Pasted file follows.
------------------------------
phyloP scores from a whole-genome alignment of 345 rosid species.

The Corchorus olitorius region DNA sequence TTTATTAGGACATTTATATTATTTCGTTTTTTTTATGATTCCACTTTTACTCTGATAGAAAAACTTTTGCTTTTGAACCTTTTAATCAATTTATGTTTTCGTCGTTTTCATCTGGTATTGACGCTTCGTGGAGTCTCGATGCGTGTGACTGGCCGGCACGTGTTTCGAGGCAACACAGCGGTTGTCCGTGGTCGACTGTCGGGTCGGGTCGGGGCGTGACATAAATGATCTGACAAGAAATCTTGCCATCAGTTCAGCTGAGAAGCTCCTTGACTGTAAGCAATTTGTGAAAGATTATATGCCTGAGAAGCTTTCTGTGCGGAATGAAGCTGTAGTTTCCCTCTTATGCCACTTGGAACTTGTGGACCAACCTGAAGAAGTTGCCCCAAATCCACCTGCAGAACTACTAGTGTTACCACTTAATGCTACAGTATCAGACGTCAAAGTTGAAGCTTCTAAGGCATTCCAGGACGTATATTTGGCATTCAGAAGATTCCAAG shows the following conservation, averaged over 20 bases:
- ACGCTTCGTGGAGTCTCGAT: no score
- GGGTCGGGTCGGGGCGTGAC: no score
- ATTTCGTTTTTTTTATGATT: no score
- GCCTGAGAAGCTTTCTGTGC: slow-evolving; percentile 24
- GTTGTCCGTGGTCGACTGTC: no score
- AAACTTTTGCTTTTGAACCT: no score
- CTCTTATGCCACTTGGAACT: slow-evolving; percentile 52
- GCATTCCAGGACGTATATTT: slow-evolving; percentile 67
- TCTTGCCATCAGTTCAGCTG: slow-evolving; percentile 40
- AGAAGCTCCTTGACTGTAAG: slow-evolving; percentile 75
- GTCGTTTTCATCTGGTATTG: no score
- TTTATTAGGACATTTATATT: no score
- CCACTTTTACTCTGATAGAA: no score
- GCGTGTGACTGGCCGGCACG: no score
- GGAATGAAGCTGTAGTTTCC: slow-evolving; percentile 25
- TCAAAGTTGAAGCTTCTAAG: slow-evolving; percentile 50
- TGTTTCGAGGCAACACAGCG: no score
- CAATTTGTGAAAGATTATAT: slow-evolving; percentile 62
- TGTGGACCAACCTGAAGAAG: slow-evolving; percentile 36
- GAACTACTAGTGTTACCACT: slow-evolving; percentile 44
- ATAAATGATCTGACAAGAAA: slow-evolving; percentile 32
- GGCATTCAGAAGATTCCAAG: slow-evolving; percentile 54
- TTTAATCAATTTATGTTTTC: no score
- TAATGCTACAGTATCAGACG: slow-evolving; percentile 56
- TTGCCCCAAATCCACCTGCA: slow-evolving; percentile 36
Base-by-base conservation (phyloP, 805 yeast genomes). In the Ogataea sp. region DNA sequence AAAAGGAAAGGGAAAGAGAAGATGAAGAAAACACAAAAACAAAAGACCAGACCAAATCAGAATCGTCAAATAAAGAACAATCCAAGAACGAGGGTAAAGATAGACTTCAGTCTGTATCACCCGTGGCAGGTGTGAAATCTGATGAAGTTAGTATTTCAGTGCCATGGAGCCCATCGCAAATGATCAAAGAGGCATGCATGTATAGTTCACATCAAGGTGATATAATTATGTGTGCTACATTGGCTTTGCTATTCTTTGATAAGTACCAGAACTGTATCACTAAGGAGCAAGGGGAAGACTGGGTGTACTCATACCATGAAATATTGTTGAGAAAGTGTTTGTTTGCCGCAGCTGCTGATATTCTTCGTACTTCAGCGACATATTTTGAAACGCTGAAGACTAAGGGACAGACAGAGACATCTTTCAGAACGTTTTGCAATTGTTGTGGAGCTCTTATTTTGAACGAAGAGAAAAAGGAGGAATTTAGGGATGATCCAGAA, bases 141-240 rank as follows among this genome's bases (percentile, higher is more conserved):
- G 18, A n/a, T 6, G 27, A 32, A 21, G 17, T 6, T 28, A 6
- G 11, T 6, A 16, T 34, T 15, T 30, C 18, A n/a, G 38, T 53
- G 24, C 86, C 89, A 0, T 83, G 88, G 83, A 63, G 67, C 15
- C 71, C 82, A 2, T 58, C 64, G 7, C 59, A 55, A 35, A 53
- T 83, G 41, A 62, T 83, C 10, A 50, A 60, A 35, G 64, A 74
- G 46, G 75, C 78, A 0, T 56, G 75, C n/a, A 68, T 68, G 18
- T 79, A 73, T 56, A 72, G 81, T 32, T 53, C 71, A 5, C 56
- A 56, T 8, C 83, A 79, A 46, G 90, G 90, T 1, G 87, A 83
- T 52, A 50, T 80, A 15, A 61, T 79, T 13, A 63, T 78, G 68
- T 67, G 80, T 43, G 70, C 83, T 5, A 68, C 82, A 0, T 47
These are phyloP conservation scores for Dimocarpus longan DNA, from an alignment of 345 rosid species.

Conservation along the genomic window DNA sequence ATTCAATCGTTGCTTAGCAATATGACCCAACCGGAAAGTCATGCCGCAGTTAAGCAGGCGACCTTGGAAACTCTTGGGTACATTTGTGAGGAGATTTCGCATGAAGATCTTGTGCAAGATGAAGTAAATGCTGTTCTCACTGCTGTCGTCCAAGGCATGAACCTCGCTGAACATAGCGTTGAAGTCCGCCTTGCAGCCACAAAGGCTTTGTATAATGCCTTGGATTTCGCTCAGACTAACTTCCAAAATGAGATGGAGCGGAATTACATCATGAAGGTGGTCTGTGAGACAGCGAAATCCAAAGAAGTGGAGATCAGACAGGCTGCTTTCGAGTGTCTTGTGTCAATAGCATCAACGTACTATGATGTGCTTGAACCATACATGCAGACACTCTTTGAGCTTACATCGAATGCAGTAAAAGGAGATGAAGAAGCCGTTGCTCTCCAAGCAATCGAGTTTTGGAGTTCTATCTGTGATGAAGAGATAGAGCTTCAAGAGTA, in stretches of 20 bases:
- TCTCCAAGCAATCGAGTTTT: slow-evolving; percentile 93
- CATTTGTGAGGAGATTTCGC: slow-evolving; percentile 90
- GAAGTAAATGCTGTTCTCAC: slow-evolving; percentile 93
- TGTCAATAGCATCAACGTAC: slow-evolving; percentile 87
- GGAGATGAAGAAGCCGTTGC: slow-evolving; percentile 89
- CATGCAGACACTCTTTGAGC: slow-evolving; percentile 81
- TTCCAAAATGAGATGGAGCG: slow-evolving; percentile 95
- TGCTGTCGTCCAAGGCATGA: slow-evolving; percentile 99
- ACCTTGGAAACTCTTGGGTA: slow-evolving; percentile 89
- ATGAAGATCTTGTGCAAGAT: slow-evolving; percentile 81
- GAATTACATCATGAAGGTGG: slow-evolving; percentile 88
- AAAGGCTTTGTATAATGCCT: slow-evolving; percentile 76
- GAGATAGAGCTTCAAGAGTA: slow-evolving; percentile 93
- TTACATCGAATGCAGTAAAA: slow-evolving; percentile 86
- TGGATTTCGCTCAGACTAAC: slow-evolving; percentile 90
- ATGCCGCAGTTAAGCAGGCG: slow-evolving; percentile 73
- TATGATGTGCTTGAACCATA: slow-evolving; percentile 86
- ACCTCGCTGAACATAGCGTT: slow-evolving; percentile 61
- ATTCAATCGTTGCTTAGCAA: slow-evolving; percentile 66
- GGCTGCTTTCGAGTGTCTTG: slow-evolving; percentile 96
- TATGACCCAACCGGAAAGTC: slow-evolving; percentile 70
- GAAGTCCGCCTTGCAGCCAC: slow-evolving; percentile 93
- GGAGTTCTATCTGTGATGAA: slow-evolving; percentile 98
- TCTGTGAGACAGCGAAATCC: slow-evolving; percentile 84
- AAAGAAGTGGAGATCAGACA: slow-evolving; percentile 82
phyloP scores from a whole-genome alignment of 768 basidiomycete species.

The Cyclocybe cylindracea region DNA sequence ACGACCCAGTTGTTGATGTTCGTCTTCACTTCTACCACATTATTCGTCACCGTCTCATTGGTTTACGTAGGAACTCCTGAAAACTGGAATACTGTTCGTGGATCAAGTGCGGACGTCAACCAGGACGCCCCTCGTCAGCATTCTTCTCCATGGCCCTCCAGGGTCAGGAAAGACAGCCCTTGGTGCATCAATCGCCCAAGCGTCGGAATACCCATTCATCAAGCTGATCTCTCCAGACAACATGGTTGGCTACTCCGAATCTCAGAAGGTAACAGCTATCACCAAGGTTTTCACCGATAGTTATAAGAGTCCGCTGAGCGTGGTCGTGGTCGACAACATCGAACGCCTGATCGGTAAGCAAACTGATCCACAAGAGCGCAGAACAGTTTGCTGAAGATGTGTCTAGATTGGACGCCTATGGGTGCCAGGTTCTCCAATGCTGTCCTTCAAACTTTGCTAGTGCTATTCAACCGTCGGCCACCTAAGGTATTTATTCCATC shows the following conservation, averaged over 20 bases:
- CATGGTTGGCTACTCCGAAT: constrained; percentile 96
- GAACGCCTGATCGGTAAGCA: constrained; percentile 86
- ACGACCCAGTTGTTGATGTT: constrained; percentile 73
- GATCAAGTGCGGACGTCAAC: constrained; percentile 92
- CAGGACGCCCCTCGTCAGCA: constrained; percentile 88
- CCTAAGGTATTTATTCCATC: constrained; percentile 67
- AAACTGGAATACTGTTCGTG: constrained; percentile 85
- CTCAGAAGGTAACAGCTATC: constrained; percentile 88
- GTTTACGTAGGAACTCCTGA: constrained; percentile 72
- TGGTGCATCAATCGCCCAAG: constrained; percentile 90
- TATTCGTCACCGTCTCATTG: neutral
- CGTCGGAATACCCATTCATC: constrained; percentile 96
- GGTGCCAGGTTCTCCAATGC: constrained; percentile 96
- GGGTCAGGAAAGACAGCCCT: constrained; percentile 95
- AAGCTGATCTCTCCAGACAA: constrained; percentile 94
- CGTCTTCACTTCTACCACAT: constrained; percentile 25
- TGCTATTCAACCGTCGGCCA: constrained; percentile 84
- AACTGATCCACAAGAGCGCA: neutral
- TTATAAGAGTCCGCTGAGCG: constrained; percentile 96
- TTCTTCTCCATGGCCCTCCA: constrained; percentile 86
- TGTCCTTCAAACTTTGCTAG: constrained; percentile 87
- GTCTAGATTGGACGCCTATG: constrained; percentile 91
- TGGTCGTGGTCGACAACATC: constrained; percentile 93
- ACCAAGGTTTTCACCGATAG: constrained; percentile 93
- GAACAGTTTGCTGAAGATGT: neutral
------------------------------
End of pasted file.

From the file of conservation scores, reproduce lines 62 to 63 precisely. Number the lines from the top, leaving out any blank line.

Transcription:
- GAAGTCCGCCTTGCAGCCAC: slow-evolving; percentile 93
- GGAGTTCTATCTGTGATGAA: slow-evolving; percentile 98